ORIGIN Middle English : from Anglo-Norman French treisoun, from Latin traditio(n-)handing over,’ from the verb tradere.

USAGE Formerly, there were two types of crime to which the term treason was applied: petty treason (the crime of murdering one’s master) and high treason (the crime of betraying one’s country). As a classification of offense, the crime of petty treason was abolished in 1828. In modern use, the term high treason is now often simply called treason.


depraved |diˈprāvd|
morally corrupt : a depraved indifference to human life.

There are many terms to describe the dark side of human nature.

  • Someone who preys on young children would be considered depraved, a term that means totally immoral and implies a warped character or a twisted mind (: a depraved man who stole money from his own mother and eventually murdered her).
  • While depraved suggests an absolute condition, degenerate is a relative term that implies deterioration from a mental, moral, or physical standard (: her degenerate habits eventually led to her arrest for possession of drugs).
  • Corrupt also suggests a deterioration or loss of soundness, particularly through a destructive or contaminating influence. But unlike depraved, which usually applies to the lower end of the human spectrum, people in high positions are often referred to as corrupt (: a corrupt politician from a prominent family).
  • To say that someone or something is debased suggests a lowering in quality, value, dignity, or character (: debased by having to spend time in prison).
  • Perverted and vile are the strongest of these words describing lack of moral character. Perverted suggests a distortion of someone or something from what is right, natural, or true; in a moral sense, it means to use one’s appetites or natural desires for other ends than those which are considered normal or natural (: a perverted individual who never should have been left alone with young children).
  • Most people find criminals who prey on either very old or very young victims to be vile, a more general term for whatever is loathsome, repulsive, or utterly despicable (: a vile killer who deserved the maximum sentence).

de-prave |diˈprāv|
verb [ trans. ]
make (someone) immoral or wicked : this book would deprave and corrupt young children.

depravation |ˌdeprəˈvā sh ən| noun

ORIGIN late Middle English (in the sense [pervert the meaning or intention of something] ): from Old French depraver or Latin depravare, from de- ‘down, thoroughly’ + pravus ‘crooked, perverse.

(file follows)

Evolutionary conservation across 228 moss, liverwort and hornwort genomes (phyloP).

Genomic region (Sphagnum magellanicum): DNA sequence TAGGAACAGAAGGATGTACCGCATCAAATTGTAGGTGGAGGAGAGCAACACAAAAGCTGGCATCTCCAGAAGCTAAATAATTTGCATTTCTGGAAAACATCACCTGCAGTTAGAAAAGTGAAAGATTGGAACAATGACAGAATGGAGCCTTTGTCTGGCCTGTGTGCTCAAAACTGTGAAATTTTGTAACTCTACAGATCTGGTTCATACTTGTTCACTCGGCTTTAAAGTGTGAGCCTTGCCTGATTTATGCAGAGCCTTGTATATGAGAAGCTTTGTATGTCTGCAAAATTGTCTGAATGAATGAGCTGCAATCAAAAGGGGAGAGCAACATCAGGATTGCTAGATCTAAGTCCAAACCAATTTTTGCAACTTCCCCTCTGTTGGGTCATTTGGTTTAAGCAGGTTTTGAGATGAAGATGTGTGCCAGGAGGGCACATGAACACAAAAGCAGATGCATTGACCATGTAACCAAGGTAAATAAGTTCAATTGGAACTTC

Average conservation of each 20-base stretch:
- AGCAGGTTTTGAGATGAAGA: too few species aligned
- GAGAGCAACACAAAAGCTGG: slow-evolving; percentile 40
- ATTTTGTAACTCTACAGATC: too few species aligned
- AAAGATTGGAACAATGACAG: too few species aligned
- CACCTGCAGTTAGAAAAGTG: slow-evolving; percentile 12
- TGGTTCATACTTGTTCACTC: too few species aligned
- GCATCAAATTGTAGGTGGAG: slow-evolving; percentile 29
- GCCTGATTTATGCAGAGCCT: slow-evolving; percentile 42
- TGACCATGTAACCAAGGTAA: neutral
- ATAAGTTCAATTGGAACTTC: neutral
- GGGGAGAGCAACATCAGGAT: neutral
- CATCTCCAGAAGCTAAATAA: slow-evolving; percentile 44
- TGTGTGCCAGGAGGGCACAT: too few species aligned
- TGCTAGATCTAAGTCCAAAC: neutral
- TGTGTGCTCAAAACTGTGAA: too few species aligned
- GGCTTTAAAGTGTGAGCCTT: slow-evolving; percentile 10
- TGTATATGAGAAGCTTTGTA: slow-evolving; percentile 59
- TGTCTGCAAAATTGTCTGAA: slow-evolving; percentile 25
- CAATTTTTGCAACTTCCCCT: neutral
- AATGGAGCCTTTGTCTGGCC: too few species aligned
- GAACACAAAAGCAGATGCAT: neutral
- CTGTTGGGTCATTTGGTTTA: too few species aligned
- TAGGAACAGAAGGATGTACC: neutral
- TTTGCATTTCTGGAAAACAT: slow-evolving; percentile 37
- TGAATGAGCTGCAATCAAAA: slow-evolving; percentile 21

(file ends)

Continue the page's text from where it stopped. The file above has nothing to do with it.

cor-rupt |kəˈrəpt|
1 having or showing a willingness to act dishonestly in return for money or personal gain : unscrupulous logging companies assisted by corrupt officials.
• evil or morally depraved : the play can do no harm since its audience is already corrupt.
See note at depraved .
• archaic (of organic or inorganic matter) in a state of decay; rotten or putrid : a corrupt and rotting corpse.
2 (of a text or manuscript) debased or made unreliable by errors or alterations.
• (of a computer database or program) having errors introduced.
verb [ trans. ]
1 cause to act dishonestly in return for money or personal gain : there is a continuing fear of firms corrupting politicians in the search for contracts.
• cause to become morally depraved : he has corrupted the boy.
• archaic infect; contaminate : [as adj. ] ( corrupting) the corrupting smell of death.
2 (often be corrupted) change or debase by making errors or unintentional alterations : Epicurus’s teachings have since been much corrupted.
• cause errors to appear in (a computer program or database) : a program that has somehow corrupted your system files.
cor.rupt.i.bil.i.ty |kəˌrəptəˈbilitē| noun
cor.rupt.i.ble adjective
cor.rup.tive |-tiv| adjective adverb
ORIGIN Middle English : from Latin corruptus, past participle of corrumpere ‘mar, bribe, destroy,’ from cor- ‘altogether’ + rumpere ‘to break.’


conspiracy |kənˈspirəsē|
noun ( pl. –cies)
a secret plan by a group to do something unlawful or harmful : a conspiracy to destroy the government. See note at PLOT.
• the action of plotting or conspiring : they were cleared of conspiracy to pervert the course of justice.

a conspiracy of silence an agreement to say nothing about an issue that should be generally known.

ORIGIN late Middle English : from Anglo-Norman French conspiracie, alteration of Old French conspiration, based on Latin conspirareagree, plot’ (see CONSPIRE ).


kakistocracy noun
kak·is·toc·ra·cy \ˌkakə̇ˈstäkrəsē\Definition of KAKISTOCRACY:  government by the worst men

Origin of KAKISTOCRACYGreek kakistos (superlative of kakos bad) + English -cracy — more at cack: excrement, dung, rubbish. Old English (as cac- in cachūs ‘privy’); the verb dates from late Middle English and is related to Middle Dutch cacken; based on Latin cacare ‘defecate’.